February is Black History Month, and we have many library resources to honor the achievements and experiences of African-Americans.
Learn about the figures that loom large in history like Malcolm X and James Baldwin, as well as the unsung heroes sending astronauts to the moon and fighting for the empowerment of gay black men. The library collection can help you learn about contemporary perspectives on #BlackLivesMatter and reflections on being a black woman in the U.S.
Maybe you prefer a story? Read tales of the spider trickster Anansi, Haitian immigrants encountering culture shock, or a novel by Kareem Abdul-Jabbar about Sherlock Holmes’s brother Mycroft.
Keep reading for Black History Month recommendations from the library collection.
The Annotated African American Folktales edited by Henry Louis Gates Jr. and Maria Tatar
Stacks; Call number: GR111.A47 A55 2018
A treasury of dozens of African-American folktales discusses their role in a broader cultural heritage, sharing such classics as the Brer Rabbit stories, the African trickster Anansi, and tales from the late nineteenth-century’s “Southern Workman.”
Blood Brothers: The Fatal Friendship Between Muhammad Ali and Malcolm X by J. R. Roberts and Johnny Smith
Stacks; Call number: GV1132.A44 R64 2016
In 1962, no one believed that the obnoxious Cassius Clay would ever become the heavyweight champion of the world. But Malcolm X saw the potential in Clay, not just for boxing greatness, but as a means of spreading the Nation of Islam’s radical message. Malcolm secretly molded Clay into Muhammad Ali–a patriotic boxing star in public, and a radical reformer behind the scenes. Soon, however, their friendship would sour, with disastrous and far-reaching consequences.
Not Straight, Not White: Black Gay Men from the March on Washington to the AIDS Crisis by Kevin J. Mumford
Ebook; read it here
This compelling book recounts the history of black gay men from the 1950s to the 1990s, tracing how the major movements of the times–from civil rights to black power to gay liberation to AIDS activism–helped shape the cultural stigmas that surrounded race and homosexuality. Drawing on an extensive archive of newspapers, pornography, and film, as well as government documents, organizational records, and personal papers, Mumford sheds new light on four volatile decades in the protracted battle of black gay men for affirmation and empowerment in the face of pervasive racism and homophobia.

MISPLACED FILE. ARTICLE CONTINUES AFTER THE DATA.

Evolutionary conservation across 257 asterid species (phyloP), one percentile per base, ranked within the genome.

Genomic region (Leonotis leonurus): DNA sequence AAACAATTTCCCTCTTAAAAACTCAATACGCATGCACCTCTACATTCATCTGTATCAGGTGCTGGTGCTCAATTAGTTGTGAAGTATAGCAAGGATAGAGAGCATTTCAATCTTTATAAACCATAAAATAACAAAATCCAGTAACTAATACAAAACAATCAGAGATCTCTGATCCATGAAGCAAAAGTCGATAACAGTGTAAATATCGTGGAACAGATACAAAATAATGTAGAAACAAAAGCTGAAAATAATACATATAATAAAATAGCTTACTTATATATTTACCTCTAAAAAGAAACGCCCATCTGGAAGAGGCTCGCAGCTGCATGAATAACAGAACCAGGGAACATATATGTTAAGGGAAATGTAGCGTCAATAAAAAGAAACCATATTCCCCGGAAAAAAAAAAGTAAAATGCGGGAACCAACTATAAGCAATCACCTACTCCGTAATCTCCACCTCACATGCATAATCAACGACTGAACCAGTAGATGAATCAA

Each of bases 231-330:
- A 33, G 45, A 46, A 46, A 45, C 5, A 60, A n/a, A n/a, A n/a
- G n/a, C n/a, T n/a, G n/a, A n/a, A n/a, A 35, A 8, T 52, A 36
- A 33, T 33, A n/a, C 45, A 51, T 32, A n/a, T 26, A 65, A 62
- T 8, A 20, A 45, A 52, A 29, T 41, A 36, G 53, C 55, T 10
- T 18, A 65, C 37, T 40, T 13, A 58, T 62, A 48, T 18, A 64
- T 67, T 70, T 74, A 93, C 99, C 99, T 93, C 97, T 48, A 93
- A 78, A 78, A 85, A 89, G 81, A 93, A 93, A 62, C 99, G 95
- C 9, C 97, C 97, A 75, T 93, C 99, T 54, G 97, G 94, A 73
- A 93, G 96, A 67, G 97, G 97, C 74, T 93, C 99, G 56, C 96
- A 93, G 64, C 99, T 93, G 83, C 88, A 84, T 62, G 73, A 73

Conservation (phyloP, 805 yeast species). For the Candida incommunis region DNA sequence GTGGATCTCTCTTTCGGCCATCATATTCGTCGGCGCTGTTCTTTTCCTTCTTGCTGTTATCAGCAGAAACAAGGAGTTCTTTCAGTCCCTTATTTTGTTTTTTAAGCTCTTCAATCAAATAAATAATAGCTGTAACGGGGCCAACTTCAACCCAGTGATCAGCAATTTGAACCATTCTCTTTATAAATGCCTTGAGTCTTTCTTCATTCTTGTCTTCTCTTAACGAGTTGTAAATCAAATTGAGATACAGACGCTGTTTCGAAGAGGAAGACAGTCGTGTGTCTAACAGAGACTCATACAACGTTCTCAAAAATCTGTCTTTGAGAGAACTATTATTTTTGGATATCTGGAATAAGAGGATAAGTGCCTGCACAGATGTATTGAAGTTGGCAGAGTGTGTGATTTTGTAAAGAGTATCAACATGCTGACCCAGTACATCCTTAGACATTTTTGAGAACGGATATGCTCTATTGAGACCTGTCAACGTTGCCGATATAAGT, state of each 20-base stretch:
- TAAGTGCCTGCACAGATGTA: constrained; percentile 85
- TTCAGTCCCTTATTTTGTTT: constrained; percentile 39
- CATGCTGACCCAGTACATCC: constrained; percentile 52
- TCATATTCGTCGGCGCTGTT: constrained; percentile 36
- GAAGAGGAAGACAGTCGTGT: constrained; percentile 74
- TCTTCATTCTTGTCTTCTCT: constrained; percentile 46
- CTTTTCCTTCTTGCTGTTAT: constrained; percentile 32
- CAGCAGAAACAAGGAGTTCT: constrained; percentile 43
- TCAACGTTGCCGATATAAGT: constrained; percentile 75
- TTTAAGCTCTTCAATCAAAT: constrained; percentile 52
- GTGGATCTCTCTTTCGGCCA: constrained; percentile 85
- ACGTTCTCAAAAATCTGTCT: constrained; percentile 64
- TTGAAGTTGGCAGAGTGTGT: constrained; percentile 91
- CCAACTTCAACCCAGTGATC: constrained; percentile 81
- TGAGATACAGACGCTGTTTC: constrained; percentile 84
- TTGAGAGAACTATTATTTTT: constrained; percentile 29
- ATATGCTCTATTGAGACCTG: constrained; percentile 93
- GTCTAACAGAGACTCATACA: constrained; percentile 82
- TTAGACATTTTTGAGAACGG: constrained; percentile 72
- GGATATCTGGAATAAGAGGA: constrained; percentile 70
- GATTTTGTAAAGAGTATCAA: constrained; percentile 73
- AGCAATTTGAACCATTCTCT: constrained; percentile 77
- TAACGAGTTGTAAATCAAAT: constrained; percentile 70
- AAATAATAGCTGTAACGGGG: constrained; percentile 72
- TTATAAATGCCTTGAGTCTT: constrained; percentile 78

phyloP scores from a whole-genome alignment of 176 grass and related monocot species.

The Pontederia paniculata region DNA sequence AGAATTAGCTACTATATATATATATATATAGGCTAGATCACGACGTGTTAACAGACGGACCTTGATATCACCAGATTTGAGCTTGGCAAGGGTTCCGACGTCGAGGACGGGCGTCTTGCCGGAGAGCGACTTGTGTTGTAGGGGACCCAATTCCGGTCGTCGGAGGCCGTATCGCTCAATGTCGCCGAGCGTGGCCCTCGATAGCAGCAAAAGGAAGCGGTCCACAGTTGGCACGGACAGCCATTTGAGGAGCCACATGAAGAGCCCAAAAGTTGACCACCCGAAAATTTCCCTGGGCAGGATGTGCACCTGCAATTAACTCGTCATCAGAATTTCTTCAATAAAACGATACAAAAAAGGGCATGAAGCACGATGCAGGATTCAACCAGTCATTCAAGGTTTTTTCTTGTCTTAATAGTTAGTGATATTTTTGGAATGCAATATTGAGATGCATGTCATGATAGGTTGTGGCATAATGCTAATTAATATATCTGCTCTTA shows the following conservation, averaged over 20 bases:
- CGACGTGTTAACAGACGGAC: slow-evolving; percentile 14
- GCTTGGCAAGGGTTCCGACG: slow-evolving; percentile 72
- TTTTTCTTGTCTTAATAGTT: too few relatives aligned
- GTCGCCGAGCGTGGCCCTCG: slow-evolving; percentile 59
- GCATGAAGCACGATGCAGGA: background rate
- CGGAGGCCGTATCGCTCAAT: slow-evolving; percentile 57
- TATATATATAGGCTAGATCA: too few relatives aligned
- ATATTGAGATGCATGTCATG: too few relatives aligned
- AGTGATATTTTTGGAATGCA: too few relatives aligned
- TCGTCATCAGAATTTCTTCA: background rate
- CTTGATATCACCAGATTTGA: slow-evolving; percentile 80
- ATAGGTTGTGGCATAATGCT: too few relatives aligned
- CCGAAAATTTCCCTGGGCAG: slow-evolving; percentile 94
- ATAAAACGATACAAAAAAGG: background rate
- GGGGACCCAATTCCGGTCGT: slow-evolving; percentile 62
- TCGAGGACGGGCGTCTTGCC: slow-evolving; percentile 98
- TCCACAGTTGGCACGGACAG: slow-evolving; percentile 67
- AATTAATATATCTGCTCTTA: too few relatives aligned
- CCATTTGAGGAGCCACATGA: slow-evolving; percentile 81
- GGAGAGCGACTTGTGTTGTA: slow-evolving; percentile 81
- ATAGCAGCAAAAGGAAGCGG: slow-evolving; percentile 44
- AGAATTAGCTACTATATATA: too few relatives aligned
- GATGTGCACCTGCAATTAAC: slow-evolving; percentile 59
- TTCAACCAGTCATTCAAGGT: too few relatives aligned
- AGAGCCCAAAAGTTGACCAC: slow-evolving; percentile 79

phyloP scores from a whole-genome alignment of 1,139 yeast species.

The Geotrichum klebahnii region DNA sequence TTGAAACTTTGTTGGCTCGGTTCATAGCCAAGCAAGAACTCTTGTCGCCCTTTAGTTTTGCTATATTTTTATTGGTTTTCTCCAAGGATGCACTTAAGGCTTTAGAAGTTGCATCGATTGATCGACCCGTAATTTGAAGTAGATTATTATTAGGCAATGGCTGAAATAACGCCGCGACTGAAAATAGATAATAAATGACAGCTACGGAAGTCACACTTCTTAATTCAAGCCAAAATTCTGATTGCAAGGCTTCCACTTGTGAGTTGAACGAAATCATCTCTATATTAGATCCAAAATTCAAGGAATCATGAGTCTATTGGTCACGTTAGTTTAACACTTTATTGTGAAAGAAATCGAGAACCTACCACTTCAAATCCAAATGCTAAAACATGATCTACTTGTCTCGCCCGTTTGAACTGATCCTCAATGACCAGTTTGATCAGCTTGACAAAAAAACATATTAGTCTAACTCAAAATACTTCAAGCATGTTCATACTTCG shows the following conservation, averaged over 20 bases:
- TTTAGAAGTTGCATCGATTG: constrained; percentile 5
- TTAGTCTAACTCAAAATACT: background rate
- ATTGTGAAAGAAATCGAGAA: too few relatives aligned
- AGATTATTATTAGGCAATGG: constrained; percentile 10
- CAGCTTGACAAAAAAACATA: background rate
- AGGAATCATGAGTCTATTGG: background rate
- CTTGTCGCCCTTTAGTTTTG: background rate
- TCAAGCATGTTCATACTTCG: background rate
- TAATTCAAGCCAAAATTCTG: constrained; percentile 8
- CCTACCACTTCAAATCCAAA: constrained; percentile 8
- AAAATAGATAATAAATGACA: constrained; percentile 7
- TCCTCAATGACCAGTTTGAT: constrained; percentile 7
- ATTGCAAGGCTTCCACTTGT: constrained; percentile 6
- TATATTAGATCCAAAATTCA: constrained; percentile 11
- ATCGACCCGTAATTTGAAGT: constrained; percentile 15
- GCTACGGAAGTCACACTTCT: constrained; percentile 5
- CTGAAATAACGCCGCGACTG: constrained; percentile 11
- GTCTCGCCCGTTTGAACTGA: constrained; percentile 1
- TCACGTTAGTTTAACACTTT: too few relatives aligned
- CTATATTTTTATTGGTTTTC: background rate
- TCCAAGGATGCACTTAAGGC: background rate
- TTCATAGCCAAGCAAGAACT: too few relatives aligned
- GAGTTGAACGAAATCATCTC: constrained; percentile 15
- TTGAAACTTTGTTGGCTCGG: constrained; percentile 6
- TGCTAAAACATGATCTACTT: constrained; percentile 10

This Will Be My Undoing: Living at the Intersection of Black, Female, and Feminist in (White) America by Morgan Jerkins
New Books Collection; Call number: PS3610.E693 A6 2018
In her collection of linked essays, Jerkins takes on perhaps one of the most provocative contemporary topics: What does it mean to “be”– to live as, to exist as– a black woman today? Doubly disenfranchised by race and gender, often deprived of a place within the mostly white mainstream feminist movement, black women are objectified, silenced, and marginalized with devastating consequences, in ways both obvious and subtle, that are rarely acknowledged in our country’s larger discussion about inequality. Jerkins exposes the social, cultural, and historical story of black female oppression that influences the black community as well as the white, male-dominated world at large.
All the Right Stuff by Walter Dean Myers
Stacks; Call number: PZ7.M992 Al 2012
The summer after his absentee father is killed in a random shooting, Paul works at a Harlem soup kitchen, where he listens to lessons about “the social contract” from an elderly African American man and mentors a seventeen-year-old unwed mother who wants to make it to college on a basketball scholarship.
American Street by Ibi Zoboi
New Books Collection; Call number: PZ7.1.Z64 Am 2017